VIENNA, Sept 15 (Reuters) - The head of Austrian speciality steelmaker Voestalpine said he is hopeful that the incoming new EU executive will be more amenable to measures that could persuade his company to invest in new European plants.
Voestalpine has to decide in the next five years where it will build new furnaces to replace ageing plants in Austria, a period that coincides with the term of incoming European Commission President Jean-Claude Juncker, who last week announced that his team’s focus will be on economic growth, energy reforms, competition and trade.
Boosting investment is a priority for EU leaders trying to galvanise a sluggish economy, but Voestalpine CEO Wolfgang Eder said that investment in Europe is threatened by tight CO2 emission targets that force energy-intensive industries to buy costly carbon certificates under EU environmental policy.
Eder, who is also vice president of the World Steel Association and has been a vocal critic of Europe’s environmental policy in the past, said he plans to meet the new commissioners once they are in place.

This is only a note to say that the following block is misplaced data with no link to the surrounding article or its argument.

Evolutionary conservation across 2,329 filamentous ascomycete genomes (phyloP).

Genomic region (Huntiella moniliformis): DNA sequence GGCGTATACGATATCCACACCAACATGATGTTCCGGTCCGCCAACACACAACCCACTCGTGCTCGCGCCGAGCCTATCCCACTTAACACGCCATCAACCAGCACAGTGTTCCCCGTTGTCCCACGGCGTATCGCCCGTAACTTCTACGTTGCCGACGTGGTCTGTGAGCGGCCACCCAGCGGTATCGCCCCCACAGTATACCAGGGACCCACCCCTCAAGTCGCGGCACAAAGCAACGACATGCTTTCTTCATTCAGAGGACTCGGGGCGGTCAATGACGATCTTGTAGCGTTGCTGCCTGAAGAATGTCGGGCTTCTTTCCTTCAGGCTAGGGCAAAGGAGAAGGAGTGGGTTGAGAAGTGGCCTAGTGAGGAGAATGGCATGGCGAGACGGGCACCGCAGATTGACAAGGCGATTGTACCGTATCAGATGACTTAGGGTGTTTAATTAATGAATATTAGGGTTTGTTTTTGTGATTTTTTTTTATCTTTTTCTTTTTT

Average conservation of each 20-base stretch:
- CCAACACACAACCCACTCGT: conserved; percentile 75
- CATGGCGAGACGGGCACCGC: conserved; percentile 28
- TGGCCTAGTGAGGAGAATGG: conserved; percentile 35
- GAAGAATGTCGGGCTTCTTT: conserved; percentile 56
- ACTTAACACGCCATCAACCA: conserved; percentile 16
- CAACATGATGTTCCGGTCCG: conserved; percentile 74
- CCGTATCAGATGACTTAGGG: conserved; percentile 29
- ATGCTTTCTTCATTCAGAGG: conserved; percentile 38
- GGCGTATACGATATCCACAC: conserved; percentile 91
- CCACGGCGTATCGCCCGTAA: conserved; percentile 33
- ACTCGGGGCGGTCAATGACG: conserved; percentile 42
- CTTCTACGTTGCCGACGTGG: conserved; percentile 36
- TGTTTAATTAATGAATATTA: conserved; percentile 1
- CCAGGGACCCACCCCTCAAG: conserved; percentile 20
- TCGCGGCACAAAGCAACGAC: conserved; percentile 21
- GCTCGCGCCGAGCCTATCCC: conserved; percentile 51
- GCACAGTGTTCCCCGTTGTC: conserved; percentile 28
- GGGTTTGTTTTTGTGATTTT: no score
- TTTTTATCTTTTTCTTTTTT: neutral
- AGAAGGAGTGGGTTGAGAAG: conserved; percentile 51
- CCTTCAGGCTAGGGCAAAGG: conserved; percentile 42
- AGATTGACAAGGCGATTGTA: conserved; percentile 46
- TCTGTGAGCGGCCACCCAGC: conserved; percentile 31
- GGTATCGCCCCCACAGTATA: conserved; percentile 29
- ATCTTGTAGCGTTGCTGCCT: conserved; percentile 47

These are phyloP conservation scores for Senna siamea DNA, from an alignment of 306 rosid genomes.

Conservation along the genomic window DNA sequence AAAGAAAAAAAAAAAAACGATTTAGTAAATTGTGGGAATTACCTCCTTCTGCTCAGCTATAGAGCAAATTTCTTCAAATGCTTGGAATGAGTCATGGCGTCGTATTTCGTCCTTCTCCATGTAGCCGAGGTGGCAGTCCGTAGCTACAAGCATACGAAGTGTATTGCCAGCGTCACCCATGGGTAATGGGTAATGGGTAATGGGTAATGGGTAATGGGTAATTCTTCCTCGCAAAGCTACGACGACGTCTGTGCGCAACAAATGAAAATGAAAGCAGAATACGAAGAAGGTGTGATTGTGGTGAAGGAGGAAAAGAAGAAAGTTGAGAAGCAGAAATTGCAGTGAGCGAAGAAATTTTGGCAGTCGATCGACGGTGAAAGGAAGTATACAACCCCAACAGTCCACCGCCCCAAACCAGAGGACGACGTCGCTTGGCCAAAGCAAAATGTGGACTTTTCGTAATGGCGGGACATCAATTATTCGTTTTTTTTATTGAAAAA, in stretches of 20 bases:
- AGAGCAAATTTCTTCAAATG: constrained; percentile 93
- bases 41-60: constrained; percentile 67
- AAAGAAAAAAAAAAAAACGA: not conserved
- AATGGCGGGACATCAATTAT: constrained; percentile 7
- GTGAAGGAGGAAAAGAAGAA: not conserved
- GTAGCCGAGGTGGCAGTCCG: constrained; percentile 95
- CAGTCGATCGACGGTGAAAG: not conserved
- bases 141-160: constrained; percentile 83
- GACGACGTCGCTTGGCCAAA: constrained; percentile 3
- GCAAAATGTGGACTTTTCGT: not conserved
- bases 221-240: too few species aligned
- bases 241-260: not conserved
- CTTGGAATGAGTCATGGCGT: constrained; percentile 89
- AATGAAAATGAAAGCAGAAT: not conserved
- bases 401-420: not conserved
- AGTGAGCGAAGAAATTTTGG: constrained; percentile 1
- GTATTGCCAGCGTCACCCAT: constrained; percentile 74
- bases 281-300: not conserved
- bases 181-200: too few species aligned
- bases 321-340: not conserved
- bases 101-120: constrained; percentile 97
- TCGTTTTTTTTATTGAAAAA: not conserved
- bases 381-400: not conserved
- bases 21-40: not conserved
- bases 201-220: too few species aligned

“Trust in the new Commission from the view of the real economy is greater than in the old one ... Juncker is not the type to sit in Brussels and let things float along,” Eder told reporters on Monday when asked whether he sees a stronger future for his company in Europe under the new Commission.
Even if EU leaders vote in favour of tougher CO2 emission reduction targets in October, Eder said he wouldn’t exclude the possibility that new targets might be lower than some expect.
Voestalpine is already looking beyond Europe for growth, projecting that its investments outside the EU will increase to as much as quarter of the total in 2014-15 from less than a fifth last year.
It is delivering parts for a pipeline in Brazil and is building a 550 million euro ($712 million) sponge-iron plant in Texas. (1 US dollar = 0.7730 euro) (Reporting By Shadia Nasralla; Editing by David Goodman)